We compared performance on the 4 tests used to discriminate M− from M+ to examine differences between M+ patients who converted to AD during follow-up and those who did not. Of these, block design was the most frequently abnormal in both groups (63% in converters and 57% in nonconverters). The most discriminating test was the Boston Naming Test, on which 42% of converters had abnormal results, but only 14% of nonconverters had abnormal results. However, no single test was able to distinguish those among the M+ group who progressed to AD from those who did not. Only when the results of 2 or more tests were abnormal could the groups be distinguished (P=.03) (Table 3).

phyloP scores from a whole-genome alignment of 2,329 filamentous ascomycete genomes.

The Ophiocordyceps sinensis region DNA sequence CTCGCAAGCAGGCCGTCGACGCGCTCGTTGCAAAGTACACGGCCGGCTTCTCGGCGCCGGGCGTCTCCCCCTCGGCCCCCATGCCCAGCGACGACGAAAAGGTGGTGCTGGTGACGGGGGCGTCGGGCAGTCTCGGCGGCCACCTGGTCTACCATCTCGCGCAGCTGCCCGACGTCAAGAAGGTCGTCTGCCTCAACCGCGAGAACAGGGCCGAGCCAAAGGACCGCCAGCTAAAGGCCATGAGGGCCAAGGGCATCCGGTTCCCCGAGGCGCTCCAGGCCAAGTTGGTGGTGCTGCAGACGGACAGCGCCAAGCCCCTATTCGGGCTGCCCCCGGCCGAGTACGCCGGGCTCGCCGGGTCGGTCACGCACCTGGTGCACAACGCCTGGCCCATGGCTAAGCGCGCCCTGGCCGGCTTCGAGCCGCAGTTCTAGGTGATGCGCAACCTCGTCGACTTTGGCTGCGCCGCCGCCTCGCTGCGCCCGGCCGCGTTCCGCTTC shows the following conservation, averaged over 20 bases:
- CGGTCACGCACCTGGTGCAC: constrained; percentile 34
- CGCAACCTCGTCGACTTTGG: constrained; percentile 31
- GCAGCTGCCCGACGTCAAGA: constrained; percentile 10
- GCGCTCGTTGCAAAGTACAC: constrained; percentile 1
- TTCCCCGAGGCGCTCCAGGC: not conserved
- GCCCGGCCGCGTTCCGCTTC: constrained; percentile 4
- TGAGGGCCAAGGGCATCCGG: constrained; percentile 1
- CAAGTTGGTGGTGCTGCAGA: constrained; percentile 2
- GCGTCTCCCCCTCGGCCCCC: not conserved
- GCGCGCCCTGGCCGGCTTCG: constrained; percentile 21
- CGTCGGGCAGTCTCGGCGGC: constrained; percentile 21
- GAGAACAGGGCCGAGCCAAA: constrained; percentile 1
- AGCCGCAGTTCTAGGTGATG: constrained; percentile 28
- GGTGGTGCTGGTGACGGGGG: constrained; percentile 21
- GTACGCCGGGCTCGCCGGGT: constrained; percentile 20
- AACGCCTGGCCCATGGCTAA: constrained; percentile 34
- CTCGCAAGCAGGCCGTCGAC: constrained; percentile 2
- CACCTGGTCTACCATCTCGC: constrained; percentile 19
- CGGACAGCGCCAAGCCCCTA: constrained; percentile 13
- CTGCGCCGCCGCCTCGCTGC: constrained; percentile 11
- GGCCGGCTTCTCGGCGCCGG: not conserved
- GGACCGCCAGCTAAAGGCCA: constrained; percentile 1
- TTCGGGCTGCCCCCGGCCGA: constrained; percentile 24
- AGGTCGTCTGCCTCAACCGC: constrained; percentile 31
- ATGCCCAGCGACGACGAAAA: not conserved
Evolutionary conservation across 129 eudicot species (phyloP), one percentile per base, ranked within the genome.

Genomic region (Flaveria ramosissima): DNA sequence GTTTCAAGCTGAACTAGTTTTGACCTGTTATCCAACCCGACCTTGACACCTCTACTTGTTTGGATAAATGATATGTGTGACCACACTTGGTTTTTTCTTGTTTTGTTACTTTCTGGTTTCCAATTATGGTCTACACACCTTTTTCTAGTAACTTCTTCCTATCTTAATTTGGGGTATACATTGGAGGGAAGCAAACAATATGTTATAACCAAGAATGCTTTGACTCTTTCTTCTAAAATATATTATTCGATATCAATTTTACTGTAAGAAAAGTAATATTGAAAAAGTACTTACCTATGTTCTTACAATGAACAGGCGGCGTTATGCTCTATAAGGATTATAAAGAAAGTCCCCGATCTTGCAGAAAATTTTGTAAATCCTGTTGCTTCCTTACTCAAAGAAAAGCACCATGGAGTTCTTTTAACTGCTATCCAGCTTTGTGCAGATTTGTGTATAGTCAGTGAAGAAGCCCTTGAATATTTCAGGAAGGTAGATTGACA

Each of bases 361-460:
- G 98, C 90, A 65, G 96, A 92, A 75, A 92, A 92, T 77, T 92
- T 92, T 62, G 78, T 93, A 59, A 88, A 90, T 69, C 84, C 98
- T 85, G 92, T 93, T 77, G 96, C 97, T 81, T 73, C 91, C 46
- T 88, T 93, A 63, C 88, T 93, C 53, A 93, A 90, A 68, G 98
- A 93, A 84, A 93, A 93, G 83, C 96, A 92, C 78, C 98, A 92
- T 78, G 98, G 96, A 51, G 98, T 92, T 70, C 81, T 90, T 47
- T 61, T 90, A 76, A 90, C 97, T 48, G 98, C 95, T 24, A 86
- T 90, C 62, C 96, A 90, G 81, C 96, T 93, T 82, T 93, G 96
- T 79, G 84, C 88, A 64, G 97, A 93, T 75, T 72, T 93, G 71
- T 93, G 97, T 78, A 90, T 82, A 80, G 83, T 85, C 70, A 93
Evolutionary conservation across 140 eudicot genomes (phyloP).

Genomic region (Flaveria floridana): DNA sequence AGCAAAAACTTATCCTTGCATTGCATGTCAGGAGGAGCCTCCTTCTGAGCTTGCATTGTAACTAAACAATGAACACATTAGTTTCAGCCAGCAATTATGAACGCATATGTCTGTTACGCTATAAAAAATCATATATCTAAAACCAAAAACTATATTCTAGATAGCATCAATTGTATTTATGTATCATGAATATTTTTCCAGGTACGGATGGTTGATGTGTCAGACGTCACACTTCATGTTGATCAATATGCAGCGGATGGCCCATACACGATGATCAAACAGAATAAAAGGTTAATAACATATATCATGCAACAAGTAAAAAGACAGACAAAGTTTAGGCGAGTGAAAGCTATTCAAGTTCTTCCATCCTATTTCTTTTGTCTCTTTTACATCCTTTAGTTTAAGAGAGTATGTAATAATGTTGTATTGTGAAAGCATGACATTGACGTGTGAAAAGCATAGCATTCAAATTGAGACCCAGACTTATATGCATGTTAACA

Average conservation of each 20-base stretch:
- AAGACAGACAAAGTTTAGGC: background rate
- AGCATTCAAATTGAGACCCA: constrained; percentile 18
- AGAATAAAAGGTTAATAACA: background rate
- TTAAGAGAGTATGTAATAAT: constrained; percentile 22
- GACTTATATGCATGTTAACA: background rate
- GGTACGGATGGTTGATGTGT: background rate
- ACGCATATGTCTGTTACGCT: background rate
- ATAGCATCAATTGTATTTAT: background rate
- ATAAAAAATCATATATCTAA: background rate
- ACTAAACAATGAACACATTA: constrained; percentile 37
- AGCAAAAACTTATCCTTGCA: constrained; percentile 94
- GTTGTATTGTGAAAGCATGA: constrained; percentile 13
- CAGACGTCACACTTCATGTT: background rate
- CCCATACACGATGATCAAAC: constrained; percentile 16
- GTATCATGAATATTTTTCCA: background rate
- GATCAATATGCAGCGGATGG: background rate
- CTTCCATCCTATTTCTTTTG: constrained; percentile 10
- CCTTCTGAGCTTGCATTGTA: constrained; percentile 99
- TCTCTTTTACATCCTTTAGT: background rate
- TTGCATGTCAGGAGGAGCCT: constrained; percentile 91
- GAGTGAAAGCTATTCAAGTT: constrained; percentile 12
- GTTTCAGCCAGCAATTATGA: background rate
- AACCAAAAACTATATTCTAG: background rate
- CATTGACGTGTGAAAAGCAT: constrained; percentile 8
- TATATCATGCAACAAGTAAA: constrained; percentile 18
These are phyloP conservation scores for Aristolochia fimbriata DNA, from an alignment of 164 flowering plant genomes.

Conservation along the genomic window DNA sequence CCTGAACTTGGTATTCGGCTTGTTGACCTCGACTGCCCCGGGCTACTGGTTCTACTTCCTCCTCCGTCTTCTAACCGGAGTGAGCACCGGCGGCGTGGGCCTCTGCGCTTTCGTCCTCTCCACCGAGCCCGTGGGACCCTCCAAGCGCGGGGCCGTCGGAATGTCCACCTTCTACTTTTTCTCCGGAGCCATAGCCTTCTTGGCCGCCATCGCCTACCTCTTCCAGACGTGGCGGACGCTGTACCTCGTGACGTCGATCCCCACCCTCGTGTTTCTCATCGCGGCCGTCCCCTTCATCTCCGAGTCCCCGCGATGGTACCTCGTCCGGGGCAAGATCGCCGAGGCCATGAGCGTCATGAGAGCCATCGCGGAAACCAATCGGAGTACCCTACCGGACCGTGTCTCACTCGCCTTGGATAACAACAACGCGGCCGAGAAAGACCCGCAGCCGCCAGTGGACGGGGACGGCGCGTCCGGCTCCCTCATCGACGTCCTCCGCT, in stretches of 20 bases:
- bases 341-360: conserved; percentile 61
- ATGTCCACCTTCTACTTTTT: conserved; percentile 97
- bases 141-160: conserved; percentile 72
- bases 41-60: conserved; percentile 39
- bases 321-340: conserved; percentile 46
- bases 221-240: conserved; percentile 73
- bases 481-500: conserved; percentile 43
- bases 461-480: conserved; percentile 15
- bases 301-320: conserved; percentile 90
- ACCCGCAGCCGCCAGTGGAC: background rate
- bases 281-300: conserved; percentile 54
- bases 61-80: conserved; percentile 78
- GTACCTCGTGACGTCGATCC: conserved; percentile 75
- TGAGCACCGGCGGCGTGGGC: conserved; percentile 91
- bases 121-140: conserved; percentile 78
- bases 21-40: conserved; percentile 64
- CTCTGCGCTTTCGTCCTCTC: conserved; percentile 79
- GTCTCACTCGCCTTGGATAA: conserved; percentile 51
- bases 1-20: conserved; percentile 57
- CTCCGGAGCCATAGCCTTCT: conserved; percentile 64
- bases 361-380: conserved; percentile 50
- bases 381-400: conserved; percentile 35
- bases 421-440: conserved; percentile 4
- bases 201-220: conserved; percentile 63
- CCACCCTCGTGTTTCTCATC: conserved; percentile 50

Our results demonstrate that consideration of cognitive domains other than memory can significantly improve the predictive value of neuropsychological testing in nondemented patients with a memory complaint. These results follow from the hypothesis that subjects with evidence of impairments extending beyond memory are more likely to have AD than those with only memory deficits. Several studies18,19 have demonstrated that cognitive deficits roughly parallel histopathologic abnormalities at autopsy. Consequently, we expect that M+ subjects have neuropathological changes whose functional consequences already extend beyond the hippocampus and entorhinal cortex. In this study, we chose tests looking at 4 anatomically separate domains to maximize the likelihood of capturing a region clinically affected by the distribution of neuronal pathologic features, should that subject actually have early AD. By this method, we determined that nondemented patients with mild cognitive impairments in several domains including memory were more than twice as likely as those with memory impairment alone to develop AD over a period of 2 to 5 years. Furthermore, 50% of this group progressed from the category of M+ to AD at 2 years. This figure was significantly higher than any previously clinically identified "at-risk" population3,14 and similar to the yield obtained with expensive and frequently unavailable fluorine 18–labeled deoxyglucose (FDG)–PET imaging in a similar population (70% at 3 years).6 Our results are also significantly different from those found in studies of AAMI patients, due to the more inclusive nature of the original AAMI criteria, which have since been criticized for a high "misidentification rate" of healthy elderly patients. One study5 found that only 29 (16.5%) of 176 of subjects followed up prospectively with an initial diagnosis of AAMI had progressed to dementia or MCI at an average of 3.6 years of follow-up.